'Science' Is Cut from Anthropology Group's Guiding Plan, Deepening a Rift
Anthropologists have been thrown into turmoil about the nature and future of their profession after a decision by the American Anthropological Association at its recent annual meeting to strip the word “science” from a statement of its long-range plan.
The decision has reopened a long-simmering tension between researchers in science-based anthropological disciplines — including archaeologists, physical anthropologists and some cultural anthropologists — and members of the profession who study race, ethnicity and gender and see themselves as advocates for native peoples or human rights.
... Until now, the association’s long-range plan was “to advance anthropology as the science that studies humankind in all its aspects.” The executive board revised this last month to say, “The purposes of the association shall be to advance public understanding of humankind in all its aspects.” This is followed by a list of anthropological subdisciplines that includes political research.
... Dr. Peregrine, who is at Lawrence University in Wisconsin, said in an interview that the dropping of the references to science “just blows the top off” the tensions between the two factions. “Even if the board goes back to the old wording, the cat’s out of the bag and is running around clawing up the furniture,” he said.
He attributed what he viewed as an attack on science to two influences within anthropology. One is that of so-called critical anthropologists, who see anthropology as an arm of colonialism and therefore something that should be done away with. The other is the postmodernist critique of the authority of science. “Much of this is like creationism in that it is based on the rejection of rational argument and thought,” he said.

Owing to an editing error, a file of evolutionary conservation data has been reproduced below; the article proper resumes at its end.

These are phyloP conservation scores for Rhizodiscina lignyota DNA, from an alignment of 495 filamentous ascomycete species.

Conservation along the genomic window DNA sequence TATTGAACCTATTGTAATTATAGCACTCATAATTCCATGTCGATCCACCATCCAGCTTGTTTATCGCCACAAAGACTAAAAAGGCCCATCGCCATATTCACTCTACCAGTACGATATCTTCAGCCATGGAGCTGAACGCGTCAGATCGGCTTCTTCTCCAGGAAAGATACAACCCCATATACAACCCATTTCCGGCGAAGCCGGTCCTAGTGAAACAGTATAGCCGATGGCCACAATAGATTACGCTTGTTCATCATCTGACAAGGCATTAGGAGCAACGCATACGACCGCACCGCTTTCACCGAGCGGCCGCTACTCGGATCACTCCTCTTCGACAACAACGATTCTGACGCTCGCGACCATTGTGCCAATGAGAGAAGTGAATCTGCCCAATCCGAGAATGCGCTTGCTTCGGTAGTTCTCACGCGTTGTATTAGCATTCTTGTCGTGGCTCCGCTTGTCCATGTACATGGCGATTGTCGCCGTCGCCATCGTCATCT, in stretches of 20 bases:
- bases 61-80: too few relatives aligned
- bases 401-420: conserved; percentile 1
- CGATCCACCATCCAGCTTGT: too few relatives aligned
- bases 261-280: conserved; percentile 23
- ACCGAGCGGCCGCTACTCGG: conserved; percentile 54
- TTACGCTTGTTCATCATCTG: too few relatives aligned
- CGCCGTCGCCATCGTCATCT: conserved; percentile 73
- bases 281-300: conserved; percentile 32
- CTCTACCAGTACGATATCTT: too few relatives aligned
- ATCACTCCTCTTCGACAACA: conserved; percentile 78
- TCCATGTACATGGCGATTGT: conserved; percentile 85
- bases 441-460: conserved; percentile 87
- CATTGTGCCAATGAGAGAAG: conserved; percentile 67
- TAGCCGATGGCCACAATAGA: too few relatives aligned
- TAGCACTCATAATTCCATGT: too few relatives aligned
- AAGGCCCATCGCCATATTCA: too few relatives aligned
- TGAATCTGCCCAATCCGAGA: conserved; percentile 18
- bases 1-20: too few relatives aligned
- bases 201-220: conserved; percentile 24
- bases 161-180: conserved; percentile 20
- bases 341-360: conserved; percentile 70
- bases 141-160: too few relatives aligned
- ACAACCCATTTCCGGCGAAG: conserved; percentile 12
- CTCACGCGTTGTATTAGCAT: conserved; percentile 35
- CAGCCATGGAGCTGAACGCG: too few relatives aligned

The flames have been fueled by blogs, like one in Psychology Today by Alice Dreger, a historian and medical ethicist. Reporting on an American Anthropological Association meeting in New Orleans, she wrote, “Non-fluff-head cultural anthropologists are feeling utterly beleaguered in this environment that denigrates science and consistently promotes activism over data collection and scientific theorizing.”
This implied dichotomy between anti-science anthropologists who write about race, ethnicity, or gender and scientific anthropologists who don't study those topics is a bit misleading. The are also anthropologists who study race, ethnicity or gender scientifically (several of whom are on my blogroll). The work of Darwinian anthropologists of sex differences like John Tooby and of ancestral differences like Henry Harpending are the hidden key to this controversy. The anti-science anthropologists fear that if anthropology is allowed to be a science, then all sorts of politically incorrect scientific knowledge about humanity will emerge. The pro-science leaders try, publicily, to pooh-pooh those fears.